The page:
Skip to main content

Health Inequalities and Medical Education Special Study Modules

Medical schools are encouraged to have some space in the curriculum to allow students to explore some subjects of their choice in greater depth - this is to encourage personal interests and in depth learning. At Imperial College London, final year specialty choice modules give students time to do just this; they run for 3 weeks at a time and repeat continuously from August to February so that as many students as possible have the opportunity to undertake these modules. Dr Ros Herbert, Health Inequalities and Medical Education Course Lead, describes her experience of establishing two new special study modules.

In the Department of Public Health and Primary Care at Imperial College London, we have recently created two such modules, one in Health Inequalities and one in Medical Education. In the Health Inequalities, module students have had the opportunity to spend time in homeless clinics, refugee clinics, in a Southall surgery, with a prison doctor and in a teenage pregnancy centre. They have done a reflective arts piece to process some of the suffering that they have witnessed and they report back that they have been so struck by how hard it can be for these marginalised groups to access care. Some have had the opportunity to do advocacy work; others have written open letters to other students to look into people’s journeys and how they became homeless. In our other Medical Education module, students join the department for 3 weeks, help with teaching and support curriculum design projects.

Medical Student Eirene Yeung talks about her experience:

"In September, another final year student and I joined the department for a 3 week course in Medical Education. This module was created to provide further opportunity to develop teaching skills and to foster interest in a future in medical education. We had the chance to redesign part of the Year 1 Society and Health Module, something that we experienced as Year 1 students many years ago. We then helped give some of the lectures we had designed with Dr Jens Foell and will continue involvement in that course throughout the year.

We also had loads of teaching experience: we planned and delivered teaching of junior students in the Department of Primary Care and Public Health, including 3rd year Clinical Methods Teaching and the 5th year Psychiatry and Dermatology rotations. Faculty were able to give us formal teaching observations and feedback of these sessions which really helped us hone our teaching skills and improve within the three weeks. We really felt part of the team and highly recommend this option to any other students who are interested in medical education."


Popular posts from this blog

Introducing the WATCCH Project - Widening Access to Careers in Community Healthcare

The Undergraduate Primary Care Education team in the Department of Primary Care and Public Health at Imperial College London has kicked off an exciting new work experience programme called WATCCH – Widening Access to Careers in Community Healthcare.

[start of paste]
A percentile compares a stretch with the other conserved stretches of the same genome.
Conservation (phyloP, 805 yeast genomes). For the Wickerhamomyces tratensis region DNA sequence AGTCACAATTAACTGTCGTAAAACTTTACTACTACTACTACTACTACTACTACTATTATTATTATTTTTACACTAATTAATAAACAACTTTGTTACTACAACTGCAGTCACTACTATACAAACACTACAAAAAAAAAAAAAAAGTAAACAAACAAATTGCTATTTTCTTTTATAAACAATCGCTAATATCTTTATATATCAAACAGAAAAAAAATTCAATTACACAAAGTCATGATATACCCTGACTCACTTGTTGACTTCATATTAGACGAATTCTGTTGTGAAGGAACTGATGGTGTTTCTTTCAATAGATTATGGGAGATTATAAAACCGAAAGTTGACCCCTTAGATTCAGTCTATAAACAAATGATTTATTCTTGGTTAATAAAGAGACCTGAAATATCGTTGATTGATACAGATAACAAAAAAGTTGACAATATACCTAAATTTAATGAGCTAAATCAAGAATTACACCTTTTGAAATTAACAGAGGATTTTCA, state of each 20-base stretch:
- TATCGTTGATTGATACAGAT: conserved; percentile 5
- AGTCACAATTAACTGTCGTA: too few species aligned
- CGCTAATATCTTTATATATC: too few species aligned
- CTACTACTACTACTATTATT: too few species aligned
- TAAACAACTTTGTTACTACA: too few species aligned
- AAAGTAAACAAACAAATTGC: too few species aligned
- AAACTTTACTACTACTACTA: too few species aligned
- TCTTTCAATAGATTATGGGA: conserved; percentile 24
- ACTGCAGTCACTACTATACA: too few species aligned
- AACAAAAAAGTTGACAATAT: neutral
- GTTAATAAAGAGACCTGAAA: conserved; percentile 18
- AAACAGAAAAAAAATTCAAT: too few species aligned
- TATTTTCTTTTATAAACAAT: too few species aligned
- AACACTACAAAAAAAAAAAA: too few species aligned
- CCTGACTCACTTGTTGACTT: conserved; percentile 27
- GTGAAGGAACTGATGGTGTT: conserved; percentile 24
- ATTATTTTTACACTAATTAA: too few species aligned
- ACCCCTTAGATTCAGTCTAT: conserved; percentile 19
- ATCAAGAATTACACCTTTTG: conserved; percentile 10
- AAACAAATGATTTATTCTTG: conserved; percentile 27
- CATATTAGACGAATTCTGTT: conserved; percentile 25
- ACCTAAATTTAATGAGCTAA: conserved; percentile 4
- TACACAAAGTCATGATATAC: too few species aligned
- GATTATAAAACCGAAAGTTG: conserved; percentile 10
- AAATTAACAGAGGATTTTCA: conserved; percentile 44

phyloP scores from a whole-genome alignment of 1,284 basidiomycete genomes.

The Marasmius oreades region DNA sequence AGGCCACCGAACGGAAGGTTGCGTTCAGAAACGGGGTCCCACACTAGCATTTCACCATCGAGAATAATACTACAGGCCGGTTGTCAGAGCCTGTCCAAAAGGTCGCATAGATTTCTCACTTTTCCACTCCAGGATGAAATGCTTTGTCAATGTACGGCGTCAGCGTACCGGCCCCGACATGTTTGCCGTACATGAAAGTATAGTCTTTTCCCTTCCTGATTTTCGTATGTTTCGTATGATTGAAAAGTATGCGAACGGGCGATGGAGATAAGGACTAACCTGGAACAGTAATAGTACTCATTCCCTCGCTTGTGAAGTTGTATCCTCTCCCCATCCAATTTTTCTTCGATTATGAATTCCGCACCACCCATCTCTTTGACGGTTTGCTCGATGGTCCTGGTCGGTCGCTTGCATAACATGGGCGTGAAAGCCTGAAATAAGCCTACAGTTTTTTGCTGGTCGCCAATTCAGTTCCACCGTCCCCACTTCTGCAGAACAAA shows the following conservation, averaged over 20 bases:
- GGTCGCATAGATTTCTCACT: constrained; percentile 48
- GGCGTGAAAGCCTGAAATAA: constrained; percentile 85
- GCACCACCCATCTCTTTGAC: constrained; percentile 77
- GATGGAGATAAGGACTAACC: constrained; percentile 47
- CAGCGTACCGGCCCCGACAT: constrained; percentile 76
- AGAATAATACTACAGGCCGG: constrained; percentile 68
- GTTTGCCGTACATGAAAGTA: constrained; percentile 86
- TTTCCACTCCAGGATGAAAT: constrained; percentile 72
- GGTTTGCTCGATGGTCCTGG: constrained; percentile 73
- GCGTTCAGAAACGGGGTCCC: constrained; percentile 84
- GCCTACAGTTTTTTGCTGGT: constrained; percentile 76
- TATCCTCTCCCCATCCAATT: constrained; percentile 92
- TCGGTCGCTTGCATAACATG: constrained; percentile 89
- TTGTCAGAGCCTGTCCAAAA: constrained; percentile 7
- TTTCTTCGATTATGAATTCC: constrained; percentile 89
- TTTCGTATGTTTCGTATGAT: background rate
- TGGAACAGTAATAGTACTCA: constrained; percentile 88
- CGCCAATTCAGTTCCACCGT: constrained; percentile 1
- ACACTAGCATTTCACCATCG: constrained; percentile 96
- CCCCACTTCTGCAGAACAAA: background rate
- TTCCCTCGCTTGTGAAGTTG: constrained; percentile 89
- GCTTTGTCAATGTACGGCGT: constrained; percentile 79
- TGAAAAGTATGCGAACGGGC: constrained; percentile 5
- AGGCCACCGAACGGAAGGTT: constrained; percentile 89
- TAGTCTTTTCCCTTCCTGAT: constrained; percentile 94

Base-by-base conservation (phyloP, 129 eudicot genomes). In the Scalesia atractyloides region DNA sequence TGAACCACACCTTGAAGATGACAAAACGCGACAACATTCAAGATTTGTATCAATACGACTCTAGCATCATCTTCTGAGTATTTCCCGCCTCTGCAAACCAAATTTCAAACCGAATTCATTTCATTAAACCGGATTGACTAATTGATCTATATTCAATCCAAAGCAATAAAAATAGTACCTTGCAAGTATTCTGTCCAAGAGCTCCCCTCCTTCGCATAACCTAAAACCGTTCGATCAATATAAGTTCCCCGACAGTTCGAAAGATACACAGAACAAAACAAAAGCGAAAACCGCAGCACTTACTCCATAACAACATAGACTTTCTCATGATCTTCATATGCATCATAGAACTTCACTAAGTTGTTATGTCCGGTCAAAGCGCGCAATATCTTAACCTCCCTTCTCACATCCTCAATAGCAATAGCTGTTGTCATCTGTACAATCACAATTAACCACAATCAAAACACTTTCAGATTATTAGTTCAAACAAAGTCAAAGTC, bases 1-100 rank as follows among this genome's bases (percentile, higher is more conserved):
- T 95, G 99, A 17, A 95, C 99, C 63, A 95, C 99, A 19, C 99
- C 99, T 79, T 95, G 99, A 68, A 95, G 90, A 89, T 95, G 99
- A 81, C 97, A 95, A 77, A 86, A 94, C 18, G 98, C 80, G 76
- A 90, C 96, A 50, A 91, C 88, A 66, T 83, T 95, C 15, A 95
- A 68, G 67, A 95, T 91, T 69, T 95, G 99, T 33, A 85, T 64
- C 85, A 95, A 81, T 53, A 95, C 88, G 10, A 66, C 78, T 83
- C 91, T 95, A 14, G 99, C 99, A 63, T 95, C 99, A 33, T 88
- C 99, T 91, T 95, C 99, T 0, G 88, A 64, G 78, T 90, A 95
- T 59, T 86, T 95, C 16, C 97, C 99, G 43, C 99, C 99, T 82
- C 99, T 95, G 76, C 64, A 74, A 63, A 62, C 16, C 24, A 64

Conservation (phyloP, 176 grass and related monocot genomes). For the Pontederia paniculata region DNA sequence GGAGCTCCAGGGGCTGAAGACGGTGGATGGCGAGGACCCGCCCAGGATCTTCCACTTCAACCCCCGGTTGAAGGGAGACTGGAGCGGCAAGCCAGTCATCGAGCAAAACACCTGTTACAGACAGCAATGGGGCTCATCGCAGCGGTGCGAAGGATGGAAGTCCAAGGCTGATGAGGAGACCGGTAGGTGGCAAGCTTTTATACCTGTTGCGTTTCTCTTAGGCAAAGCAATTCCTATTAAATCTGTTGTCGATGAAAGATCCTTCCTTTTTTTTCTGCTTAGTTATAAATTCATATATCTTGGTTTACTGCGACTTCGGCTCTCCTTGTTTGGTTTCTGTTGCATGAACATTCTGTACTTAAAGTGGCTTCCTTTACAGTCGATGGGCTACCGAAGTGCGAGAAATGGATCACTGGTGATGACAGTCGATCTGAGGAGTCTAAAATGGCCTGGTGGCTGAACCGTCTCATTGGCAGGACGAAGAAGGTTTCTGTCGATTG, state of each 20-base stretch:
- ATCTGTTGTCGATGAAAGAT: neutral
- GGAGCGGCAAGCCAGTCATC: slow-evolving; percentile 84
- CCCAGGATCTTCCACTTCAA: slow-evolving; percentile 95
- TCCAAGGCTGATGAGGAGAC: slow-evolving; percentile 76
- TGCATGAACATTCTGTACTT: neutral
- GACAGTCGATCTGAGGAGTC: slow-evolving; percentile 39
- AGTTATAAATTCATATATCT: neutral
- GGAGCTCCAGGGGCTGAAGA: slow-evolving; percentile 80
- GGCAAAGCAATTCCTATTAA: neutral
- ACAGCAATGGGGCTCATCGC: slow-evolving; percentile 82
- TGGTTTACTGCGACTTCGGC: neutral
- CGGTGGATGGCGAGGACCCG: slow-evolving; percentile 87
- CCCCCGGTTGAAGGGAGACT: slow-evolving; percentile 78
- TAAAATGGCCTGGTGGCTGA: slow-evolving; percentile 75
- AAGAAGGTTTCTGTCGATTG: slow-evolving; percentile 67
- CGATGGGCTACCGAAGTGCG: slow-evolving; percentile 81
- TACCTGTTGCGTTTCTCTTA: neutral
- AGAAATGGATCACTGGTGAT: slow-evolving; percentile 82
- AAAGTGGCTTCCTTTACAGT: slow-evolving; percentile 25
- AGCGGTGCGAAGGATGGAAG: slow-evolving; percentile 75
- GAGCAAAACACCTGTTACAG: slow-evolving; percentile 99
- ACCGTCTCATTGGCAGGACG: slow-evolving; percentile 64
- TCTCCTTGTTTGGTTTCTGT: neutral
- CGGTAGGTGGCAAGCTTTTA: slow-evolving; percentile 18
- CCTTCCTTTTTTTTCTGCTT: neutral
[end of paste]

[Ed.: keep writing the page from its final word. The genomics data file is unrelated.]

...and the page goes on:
There is a shortage of work experience in the health sector for pupils, particularly for those who have no connection to healthcare professionals. WATCCH aims to open up work experience opportunities in the healthcare sector by offering placements for sixth form pupils from disadvantaged backgrounds to shadow various allied healthcare professionals in general practices. These 16/17 year olds have completed their GCSEs with good grades, do not have placements elsewhere, and are the first in their family applying to university. 
Pupils will attend a pre-placement induction at Imperial College's Charing Cross Hospital Campus, and will then have a 3-day work experience session at a general practice where they will observe a variety of allie…

Say hello, wave goodbye...

Our GP Derm and Paeds Course Lead Dr Emma Metters sadly left us this month to take a new post at St George's. She reflects on her time at Imperial below:
My time as GP Derm and Paeds Course Lead has come to an end but the good news is the wonderful Senita Mountjoy is returning from her maternity leave to take up the post again.  She brings so much energy and enthusiasm for the courses that she was instrumental in the design of initial delivery of.  I am sure she has many ideas of where she wants to take them so watch this space for new and exciting teaching developments on the horizon.
This is not really goodbye as I will be continuing my involvement in Imperial in various ways so may well cross paths with some of you again.  I have really enjoyed my time at Imperial, in several different roles, and have gained a wealth of experience which I will be taking with me to my new role as Clinical Lecturer in Primary Care at St George’s University. 
I hope many of you continue your invo…

Year 3 MICA (Medicine in the Community Apprenticeship) course update

The year 3 Medicine in the Community Apprenticeship pilot year is drawing to a close and the new cohort of 150 students have been selected and are ready and poised to start phase 2 in September 2017!
Our wonderful tutors have done an excellent job hosting students for 10 weeks at their surgeries. We have really seen our students thrive during this attachment. We have realised the value in giving the students true authentic roles where they begin seeing their own patients in clinic by week 3 and follow up their own patient case loads throughout. The student feedback has been overwhelmingly positive and they have really enjoyed feeling like integral members of the team.
Not only have we had involvement from excellent GP tutors, we have also had many specialists and other GPs hosting our students for their experience and clinical skills sessions. We are excited to be using more hospital sites and GP services to help us next term.
We would like to thank all the faculty involved in developing…